WASHINGTON -- The crisis in the Persian Gulf has added a complicating element to the embryonic campaign for the presidency in 1992 by offering potential Democratic candidates one more reason for moving more slowly than has been the pattern in recent campaigns.On the face of it, such Democratic caution makes sense -- at least for some prospective candidates. President Bush's political position entering the campaign could be significantly affected by his performance in resolving the crisis in the Middle East.
NEWS
By Jack Germond & Jules Witcover | March 2, 1998
WASHINGTON -- When Abe Ribicoff died the other day at 87, everyone recalled the dramatic confrontation between him and Mayor Richard J. Daley at the tumultuous 1968 Democratic convention in Chicago.It was a special moment in political history -- two leaders of the Democratic Party shouting at one another with a genuine anger that politicians rarely display in public. Reporters in the press section that night, seated only a few feet away, will never forget the episode.At the podium, Ribicoff, delivering a nominating speech for George S. McGovern, was outraged by the conduct of the Chicago police who had beaten and gassed young demonstrators against the war in Vietnam.
FEATURES
By Frederick N. Rasmussen and Frederick N. Rasmussen,SUN STAFF | August 12, 2000
Allan Charles, Baltimore advertising executive and collector of vintage advertising posters, sent me some time ago a photograph of a 1900 William Jennings Bryan campaign poster from his collection. The poster recalls the colorful days when national conventions weren't scripted, sanitized lovefests like the recently concluded Republican gathering in Philadelphia, which had all the drama of a Lawrence Welk re-run from the 1970s. They used to be heart-pounding, exciting free-for-alls, with results that weren't guaranteed with the first rap of the convention chairman's gavel.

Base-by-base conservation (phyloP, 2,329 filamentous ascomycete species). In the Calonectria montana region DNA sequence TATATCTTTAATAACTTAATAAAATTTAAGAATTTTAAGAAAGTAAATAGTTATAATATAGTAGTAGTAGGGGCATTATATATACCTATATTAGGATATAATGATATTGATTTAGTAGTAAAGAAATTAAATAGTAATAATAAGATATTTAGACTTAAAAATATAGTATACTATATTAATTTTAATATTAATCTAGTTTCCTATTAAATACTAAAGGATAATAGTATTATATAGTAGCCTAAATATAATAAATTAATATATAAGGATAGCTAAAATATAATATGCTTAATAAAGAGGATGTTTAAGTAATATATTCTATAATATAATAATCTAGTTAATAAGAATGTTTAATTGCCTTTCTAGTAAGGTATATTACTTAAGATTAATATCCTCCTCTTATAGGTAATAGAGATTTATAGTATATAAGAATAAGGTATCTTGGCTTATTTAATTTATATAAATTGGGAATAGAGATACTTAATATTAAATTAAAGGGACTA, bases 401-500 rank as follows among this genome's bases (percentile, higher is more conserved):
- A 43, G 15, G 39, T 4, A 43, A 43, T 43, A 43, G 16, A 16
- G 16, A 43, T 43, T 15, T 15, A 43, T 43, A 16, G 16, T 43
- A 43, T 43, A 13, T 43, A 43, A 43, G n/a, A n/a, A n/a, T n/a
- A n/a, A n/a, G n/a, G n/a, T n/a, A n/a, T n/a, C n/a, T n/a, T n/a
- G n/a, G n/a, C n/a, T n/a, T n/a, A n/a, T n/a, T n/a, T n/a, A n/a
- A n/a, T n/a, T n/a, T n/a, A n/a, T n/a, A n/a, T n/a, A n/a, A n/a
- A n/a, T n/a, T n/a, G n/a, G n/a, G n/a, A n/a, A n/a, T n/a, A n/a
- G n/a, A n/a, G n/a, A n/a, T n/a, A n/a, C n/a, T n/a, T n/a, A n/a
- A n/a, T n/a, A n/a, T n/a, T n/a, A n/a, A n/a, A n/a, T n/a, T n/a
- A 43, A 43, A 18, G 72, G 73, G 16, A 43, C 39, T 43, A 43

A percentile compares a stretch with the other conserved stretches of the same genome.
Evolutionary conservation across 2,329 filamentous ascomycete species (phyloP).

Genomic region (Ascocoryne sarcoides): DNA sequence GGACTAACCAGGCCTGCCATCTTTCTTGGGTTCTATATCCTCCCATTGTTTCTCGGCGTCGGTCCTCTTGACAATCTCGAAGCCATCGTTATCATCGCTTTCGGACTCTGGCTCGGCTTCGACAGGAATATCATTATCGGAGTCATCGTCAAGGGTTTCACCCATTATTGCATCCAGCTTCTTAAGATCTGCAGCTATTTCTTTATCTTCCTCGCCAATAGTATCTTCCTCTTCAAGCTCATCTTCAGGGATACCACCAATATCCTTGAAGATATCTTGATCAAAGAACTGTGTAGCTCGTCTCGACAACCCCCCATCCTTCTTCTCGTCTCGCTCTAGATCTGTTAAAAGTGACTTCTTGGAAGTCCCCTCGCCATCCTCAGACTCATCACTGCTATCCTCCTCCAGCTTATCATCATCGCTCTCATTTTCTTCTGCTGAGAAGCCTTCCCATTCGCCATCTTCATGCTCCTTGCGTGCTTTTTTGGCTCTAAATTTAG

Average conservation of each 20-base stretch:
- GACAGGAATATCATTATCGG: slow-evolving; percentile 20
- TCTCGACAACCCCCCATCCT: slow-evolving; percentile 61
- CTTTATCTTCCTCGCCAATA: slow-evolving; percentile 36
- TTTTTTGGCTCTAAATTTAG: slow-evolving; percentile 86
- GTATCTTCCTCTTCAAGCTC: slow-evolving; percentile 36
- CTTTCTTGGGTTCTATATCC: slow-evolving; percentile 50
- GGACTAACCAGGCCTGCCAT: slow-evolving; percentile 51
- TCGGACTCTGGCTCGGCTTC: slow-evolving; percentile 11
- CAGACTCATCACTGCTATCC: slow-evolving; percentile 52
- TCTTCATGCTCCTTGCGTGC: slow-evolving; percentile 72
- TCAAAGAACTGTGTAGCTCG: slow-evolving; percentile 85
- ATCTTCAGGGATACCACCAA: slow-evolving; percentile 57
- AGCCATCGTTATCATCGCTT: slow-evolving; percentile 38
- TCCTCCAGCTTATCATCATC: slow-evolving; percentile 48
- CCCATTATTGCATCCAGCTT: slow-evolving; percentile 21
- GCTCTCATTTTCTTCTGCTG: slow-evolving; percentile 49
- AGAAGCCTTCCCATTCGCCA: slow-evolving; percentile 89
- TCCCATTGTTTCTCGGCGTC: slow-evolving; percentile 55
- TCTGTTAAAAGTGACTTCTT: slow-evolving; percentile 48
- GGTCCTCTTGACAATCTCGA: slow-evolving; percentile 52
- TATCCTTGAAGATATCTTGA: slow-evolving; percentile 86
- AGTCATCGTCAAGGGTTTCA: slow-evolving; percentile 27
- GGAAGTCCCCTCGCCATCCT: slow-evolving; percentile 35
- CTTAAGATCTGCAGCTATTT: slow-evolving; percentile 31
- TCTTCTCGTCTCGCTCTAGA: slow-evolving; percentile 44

NEWS
By Liz Atwood and Liz Atwood,SUN STAFF | March 14, 2000
The Rouse Co., which founded Columbia as a community of diversity and tolerance, has decided to name its newest neighborhood after a U.S. senator who fought to keep his political power by depriving blacks of the right to vote. The company's development arm wants to call the 517-acre project north of Laurel Gorman's Promise after U.S. Sen. Arthur Pue Gorman, a Howard County native who was an early baseball player and the state's Democratic Party boss for 30 years. But yesterday, David E. Forester, vice president for Howard Research and Development, said the company will investigate the revelations about Gorman's efforts to disenfranchise blacks.